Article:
Thank you for not smoking…

Once upon a time, I tried cigarettes. Almost everyone tries them at some point in time, right? Even the good kids try’em, and I wasn’t one of the “good” kids. The thing is, we do so despite the fact that we know that our lungs will fill with tar and we will eventually speak through one of those awful tubes that make us sound like robots, and then get cancer and die a horrible death (this is exactly what happened to my Grandpa Gil AND my Grandpa Jesse). It’s almost like a right of passage – despite the reality of smoking, you must take up a little bundle of crushed leaves, light it on fire, and breath it in a few times before you can officially become an adult. It is pure foolishness, and yet it’s deeply embedded in the culture.

Despite the legacy of my family, I still had to try smoking. I can’t say for sure why I started, but I suspect it was because a girl I liked at the time was smoking, proving just how stupid young love is. “Oh, I think you’re kind of foxy, so I’ll engage in an activity that will eventually kill me so I can get your attention.” Seems legit, right? I mean, I should given up hope simply because I use words like “foxy” to describe the ladies, but that’s a whole other story…

My smoking story began at Novi Bowl, and ended in my dad’s office at home. The problem I had was my age – no one was going to sell cigarettes to a 15 year old, even if I was furrier than most 40 year-olds. No amount of fur could hide my youthful face. However, back in the 90’s, cigarette vending machines could still be found in all the common dens of sin. I’m talking old school vending machines – the ones where you put in the coins and pulled the knob and out came the cigarettes. The machine looked just like this:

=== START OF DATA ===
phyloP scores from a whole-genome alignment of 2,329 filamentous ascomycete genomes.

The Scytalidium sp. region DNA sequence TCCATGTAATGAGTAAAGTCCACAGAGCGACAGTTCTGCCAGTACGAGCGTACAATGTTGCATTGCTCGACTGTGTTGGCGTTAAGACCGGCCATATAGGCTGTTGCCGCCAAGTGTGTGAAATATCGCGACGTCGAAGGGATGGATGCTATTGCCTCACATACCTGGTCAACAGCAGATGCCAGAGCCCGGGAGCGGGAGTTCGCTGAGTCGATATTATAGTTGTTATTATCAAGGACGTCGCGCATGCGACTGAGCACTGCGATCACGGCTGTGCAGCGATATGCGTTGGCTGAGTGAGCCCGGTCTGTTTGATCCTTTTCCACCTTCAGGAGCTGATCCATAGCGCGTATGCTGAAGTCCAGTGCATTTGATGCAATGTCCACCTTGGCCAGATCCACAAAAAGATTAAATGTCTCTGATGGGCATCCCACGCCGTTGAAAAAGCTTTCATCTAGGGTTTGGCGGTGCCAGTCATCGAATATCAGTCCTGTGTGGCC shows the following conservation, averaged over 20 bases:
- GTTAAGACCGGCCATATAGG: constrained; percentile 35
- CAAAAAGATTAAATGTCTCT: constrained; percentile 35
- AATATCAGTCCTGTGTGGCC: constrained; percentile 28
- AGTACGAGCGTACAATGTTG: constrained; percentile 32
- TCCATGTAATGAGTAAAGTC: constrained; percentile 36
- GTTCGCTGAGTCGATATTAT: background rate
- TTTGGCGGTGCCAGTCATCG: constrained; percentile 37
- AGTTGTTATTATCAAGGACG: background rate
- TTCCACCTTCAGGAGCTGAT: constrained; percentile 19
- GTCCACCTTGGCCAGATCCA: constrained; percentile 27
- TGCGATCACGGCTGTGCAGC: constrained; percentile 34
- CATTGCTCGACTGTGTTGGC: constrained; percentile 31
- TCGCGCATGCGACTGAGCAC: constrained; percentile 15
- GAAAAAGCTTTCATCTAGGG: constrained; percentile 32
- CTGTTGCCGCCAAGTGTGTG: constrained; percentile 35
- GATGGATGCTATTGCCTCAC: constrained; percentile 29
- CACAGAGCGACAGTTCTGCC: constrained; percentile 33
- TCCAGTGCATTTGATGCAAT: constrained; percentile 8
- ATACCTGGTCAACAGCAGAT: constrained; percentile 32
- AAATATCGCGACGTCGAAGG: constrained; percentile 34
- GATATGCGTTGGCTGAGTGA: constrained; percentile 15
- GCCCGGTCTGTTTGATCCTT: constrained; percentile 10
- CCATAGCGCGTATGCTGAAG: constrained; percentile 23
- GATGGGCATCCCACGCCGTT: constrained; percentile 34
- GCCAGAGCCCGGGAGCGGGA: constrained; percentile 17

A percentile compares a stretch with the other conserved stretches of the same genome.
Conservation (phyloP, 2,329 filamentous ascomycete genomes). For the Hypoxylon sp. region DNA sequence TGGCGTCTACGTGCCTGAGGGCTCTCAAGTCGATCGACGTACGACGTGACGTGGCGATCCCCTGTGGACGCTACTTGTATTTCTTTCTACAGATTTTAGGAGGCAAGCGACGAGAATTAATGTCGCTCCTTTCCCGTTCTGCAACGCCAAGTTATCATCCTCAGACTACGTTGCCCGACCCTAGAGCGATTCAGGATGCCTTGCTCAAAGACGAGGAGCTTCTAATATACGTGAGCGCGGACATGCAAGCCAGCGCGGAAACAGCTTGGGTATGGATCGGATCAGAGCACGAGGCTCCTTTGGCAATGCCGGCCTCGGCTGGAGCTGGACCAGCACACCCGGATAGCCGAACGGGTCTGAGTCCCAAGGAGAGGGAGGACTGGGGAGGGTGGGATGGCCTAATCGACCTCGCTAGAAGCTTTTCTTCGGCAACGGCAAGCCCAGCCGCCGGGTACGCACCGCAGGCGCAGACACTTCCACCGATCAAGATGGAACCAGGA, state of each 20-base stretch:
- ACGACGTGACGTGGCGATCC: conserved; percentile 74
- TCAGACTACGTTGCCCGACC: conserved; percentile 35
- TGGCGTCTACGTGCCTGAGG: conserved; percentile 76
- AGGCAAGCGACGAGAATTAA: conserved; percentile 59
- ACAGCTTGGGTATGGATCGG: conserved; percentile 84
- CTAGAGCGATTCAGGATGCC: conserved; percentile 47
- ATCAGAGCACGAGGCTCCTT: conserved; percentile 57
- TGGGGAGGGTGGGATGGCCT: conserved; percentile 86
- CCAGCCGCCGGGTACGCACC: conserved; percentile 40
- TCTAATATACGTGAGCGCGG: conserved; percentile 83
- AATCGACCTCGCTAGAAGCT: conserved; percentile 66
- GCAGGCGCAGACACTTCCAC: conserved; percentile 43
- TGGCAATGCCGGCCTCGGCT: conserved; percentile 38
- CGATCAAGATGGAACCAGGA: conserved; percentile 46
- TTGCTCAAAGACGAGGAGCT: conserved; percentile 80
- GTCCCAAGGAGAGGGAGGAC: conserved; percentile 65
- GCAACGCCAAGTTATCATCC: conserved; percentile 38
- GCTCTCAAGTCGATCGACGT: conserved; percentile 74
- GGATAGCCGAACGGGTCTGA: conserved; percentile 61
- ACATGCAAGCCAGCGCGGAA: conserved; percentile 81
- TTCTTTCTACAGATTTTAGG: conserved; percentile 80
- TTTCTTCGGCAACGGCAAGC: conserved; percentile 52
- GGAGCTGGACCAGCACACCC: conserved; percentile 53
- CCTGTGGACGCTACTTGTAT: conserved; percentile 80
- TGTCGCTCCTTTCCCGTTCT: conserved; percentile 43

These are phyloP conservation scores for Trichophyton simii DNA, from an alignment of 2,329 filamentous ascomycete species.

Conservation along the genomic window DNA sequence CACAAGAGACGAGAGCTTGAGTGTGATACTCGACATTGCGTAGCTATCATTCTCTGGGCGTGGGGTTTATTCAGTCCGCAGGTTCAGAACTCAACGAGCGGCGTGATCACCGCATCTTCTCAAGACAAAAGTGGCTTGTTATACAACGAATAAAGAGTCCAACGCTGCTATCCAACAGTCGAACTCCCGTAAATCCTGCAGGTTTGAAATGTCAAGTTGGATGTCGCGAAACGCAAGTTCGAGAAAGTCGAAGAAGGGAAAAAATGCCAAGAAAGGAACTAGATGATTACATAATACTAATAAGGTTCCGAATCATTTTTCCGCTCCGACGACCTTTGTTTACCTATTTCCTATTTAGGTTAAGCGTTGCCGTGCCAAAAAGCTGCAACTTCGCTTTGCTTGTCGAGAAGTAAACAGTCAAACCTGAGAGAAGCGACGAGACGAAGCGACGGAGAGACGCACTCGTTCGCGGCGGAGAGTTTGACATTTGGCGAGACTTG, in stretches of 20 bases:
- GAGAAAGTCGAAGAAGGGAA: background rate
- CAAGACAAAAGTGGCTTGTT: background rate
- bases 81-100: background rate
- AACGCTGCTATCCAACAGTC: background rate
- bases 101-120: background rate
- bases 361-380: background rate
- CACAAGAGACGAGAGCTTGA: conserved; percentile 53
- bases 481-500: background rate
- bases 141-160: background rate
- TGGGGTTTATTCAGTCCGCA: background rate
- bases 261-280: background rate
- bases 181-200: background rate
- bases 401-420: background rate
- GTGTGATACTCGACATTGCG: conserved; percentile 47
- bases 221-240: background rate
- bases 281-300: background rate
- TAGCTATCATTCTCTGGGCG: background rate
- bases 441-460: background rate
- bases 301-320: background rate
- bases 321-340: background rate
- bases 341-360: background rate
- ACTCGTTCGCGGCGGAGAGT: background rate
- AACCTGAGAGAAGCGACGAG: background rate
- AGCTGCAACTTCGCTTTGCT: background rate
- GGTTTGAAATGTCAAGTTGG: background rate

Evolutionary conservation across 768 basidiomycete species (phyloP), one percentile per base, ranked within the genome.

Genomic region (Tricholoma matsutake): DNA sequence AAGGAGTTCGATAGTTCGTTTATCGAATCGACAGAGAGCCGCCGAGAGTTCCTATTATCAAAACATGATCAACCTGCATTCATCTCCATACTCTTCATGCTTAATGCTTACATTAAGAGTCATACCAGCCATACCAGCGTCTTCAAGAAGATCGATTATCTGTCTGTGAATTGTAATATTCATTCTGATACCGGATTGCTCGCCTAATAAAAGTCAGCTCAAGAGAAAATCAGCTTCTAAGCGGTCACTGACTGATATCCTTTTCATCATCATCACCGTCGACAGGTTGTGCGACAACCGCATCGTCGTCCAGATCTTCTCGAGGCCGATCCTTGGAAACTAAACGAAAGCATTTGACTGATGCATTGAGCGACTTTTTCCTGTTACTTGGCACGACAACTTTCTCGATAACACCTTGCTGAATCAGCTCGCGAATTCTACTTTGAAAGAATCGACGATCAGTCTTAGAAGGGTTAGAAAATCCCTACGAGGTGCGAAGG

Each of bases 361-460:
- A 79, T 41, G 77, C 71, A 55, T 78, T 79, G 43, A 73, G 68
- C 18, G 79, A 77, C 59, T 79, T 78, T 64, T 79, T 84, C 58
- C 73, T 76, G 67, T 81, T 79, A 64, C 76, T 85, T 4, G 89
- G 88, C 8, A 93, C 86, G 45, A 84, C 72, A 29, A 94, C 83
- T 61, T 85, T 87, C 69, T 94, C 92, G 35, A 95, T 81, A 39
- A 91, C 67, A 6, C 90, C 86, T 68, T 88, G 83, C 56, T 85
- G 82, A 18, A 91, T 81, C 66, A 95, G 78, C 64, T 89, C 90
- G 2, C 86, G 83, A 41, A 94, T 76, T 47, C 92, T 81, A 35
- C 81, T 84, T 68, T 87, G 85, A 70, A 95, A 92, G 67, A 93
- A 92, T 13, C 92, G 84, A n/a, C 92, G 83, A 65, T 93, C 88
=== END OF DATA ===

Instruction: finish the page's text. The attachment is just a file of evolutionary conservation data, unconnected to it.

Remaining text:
Despite the fact that I was the grandson of multiple smokers, I had no idea of what type of cigarette to buy. My Grandpa smoked Winstons, but the machine didn’t have any. I didn’t know what the cool kids smoked, but I had seen that Joe Camel fella around, so I decided to pull the knob for a pack of Camels. Mission accomplished – I had my first pack of cigarettes. As it turned out, I had chosen Camel Unfiltered. For those of you that do not have a deep knowledge of cigarettes, smoking a Camel unfiltered can be likened unto sucking on the tailpipe of a Ford Mustang. I had no idea what I had purchased.

Now, I can honestly say that this was a momentous occasion in the life of D, as it was direct rebellion in the face of my parents. Oh, I had often been in trouble throughout the years, but I usually skirted around the edges of trouble; I rarely dove right in. But armed with my first pack, I was defying Keith and Darlene. I was showing them who was boss. And, most importantly, I was gonna impress some fine lookin’ honeys at NHS.

I smoked my Camels – and nearly perished (seriously, I still remember questioning whether or not I would survive the experience each time I lit up). Suddenly, I felt a compelling urge to go bowling again. Another trip to the bowling alley, another batch of ciggies (Marlboros this time – I wanted to be a cowboy). I came home and locked them away in a little wooden box I had in my bedroom, hid the key, and I went about my business.